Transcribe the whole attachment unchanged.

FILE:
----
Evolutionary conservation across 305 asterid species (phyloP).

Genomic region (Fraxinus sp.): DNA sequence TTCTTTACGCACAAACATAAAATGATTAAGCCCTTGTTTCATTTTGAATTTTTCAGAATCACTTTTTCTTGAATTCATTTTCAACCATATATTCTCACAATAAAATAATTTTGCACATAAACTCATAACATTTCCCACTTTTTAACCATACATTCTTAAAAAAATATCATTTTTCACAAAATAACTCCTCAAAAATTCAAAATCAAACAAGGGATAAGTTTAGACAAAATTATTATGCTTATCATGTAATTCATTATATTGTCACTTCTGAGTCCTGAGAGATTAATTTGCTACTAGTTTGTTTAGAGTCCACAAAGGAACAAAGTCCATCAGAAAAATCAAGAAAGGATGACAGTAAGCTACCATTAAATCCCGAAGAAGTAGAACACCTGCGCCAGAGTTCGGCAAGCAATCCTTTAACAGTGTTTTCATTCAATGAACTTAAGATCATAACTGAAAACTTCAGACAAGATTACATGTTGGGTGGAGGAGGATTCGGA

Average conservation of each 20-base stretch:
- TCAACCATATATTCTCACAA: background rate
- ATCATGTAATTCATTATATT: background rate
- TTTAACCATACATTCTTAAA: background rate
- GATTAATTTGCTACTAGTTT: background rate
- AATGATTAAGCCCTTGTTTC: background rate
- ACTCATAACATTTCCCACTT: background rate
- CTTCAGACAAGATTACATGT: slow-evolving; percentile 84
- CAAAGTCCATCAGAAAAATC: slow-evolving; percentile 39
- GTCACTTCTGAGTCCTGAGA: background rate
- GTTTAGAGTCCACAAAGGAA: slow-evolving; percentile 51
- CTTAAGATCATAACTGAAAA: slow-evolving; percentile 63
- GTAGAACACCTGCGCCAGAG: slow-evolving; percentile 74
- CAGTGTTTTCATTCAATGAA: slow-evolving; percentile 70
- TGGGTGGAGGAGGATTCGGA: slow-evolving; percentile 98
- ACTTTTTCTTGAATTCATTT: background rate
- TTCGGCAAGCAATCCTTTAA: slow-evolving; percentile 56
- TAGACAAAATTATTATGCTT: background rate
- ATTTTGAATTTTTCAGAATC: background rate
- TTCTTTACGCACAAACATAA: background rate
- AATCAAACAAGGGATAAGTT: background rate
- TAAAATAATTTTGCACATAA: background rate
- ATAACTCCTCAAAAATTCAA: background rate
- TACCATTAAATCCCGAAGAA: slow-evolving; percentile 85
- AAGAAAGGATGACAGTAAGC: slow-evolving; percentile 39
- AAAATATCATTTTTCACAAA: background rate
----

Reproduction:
Evolutionary conservation across 305 asterid species (phyloP).

Genomic region (Fraxinus sp.): DNA sequence TTCTTTACGCACAAACATAAAATGATTAAGCCCTTGTTTCATTTTGAATTTTTCAGAATCACTTTTTCTTGAATTCATTTTCAACCATATATTCTCACAATAAAATAATTTTGCACATAAACTCATAACATTTCCCACTTTTTAACCATACATTCTTAAAAAAATATCATTTTTCACAAAATAACTCCTCAAAAATTCAAAATCAAACAAGGGATAAGTTTAGACAAAATTATTATGCTTATCATGTAATTCATTATATTGTCACTTCTGAGTCCTGAGAGATTAATTTGCTACTAGTTTGTTTAGAGTCCACAAAGGAACAAAGTCCATCAGAAAAATCAAGAAAGGATGACAGTAAGCTACCATTAAATCCCGAAGAAGTAGAACACCTGCGCCAGAGTTCGGCAAGCAATCCTTTAACAGTGTTTTCATTCAATGAACTTAAGATCATAACTGAAAACTTCAGACAAGATTACATGTTGGGTGGAGGAGGATTCGGA

Average conservation of each 20-base stretch:
- TCAACCATATATTCTCACAA: background rate
- ATCATGTAATTCATTATATT: background rate
- TTTAACCATACATTCTTAAA: background rate
- GATTAATTTGCTACTAGTTT: background rate
- AATGATTAAGCCCTTGTTTC: background rate
- ACTCATAACATTTCCCACTT: background rate
- CTTCAGACAAGATTACATGT: slow-evolving; percentile 84
- CAAAGTCCATCAGAAAAATC: slow-evolving; percentile 39
- GTCACTTCTGAGTCCTGAGA: background rate
- GTTTAGAGTCCACAAAGGAA: slow-evolving; percentile 51
- CTTAAGATCATAACTGAAAA: slow-evolving; percentile 63
- GTAGAACACCTGCGCCAGAG: slow-evolving; percentile 74
- CAGTGTTTTCATTCAATGAA: slow-evolving; percentile 70
- TGGGTGGAGGAGGATTCGGA: slow-evolving; percentile 98
- ACTTTTTCTTGAATTCATTT: background rate
- TTCGGCAAGCAATCCTTTAA: slow-evolving; percentile 56
- TAGACAAAATTATTATGCTT: background rate
- ATTTTGAATTTTTCAGAATC: background rate
- TTCTTTACGCACAAACATAA: background rate
- AATCAAACAAGGGATAAGTT: background rate
- TAAAATAATTTTGCACATAA: background rate
- ATAACTCCTCAAAAATTCAA: background rate
- TACCATTAAATCCCGAAGAA: slow-evolving; percentile 85
- AAGAAAGGATGACAGTAAGC: slow-evolving; percentile 39
- AAAATATCATTTTTCACAAA: background rate